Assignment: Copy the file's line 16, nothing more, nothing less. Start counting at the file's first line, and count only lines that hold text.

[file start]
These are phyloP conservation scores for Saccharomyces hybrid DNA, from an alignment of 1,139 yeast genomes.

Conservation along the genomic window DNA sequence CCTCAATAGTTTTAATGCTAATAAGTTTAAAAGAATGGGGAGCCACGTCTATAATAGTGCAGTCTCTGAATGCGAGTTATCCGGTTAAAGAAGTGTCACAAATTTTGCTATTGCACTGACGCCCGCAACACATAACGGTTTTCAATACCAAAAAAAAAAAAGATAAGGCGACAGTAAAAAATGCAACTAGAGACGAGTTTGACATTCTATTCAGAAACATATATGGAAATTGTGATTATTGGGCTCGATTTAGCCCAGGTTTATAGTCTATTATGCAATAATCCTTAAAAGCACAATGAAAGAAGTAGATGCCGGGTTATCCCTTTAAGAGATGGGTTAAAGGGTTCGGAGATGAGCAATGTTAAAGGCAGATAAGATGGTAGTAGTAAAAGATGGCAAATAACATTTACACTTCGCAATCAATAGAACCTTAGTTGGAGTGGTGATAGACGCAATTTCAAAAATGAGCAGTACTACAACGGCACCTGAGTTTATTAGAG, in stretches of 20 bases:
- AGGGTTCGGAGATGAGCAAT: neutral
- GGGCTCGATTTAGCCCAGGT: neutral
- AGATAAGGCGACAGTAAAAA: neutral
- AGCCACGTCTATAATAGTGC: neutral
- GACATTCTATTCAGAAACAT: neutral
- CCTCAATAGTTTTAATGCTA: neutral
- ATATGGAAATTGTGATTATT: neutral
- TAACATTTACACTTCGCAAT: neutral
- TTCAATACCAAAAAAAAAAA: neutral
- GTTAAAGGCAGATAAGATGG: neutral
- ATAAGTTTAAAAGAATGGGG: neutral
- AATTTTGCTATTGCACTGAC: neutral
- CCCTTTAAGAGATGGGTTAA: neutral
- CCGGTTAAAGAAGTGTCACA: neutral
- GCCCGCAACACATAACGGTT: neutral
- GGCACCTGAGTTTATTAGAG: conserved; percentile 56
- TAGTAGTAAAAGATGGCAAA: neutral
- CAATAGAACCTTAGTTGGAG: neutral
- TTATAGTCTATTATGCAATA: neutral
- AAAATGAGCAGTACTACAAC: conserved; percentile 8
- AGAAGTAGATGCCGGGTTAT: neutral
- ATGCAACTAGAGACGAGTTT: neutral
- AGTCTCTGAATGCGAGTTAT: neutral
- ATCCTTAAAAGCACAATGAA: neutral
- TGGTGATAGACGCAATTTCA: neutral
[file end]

- CCGGTTAAAGAAGTGTCACA: neutral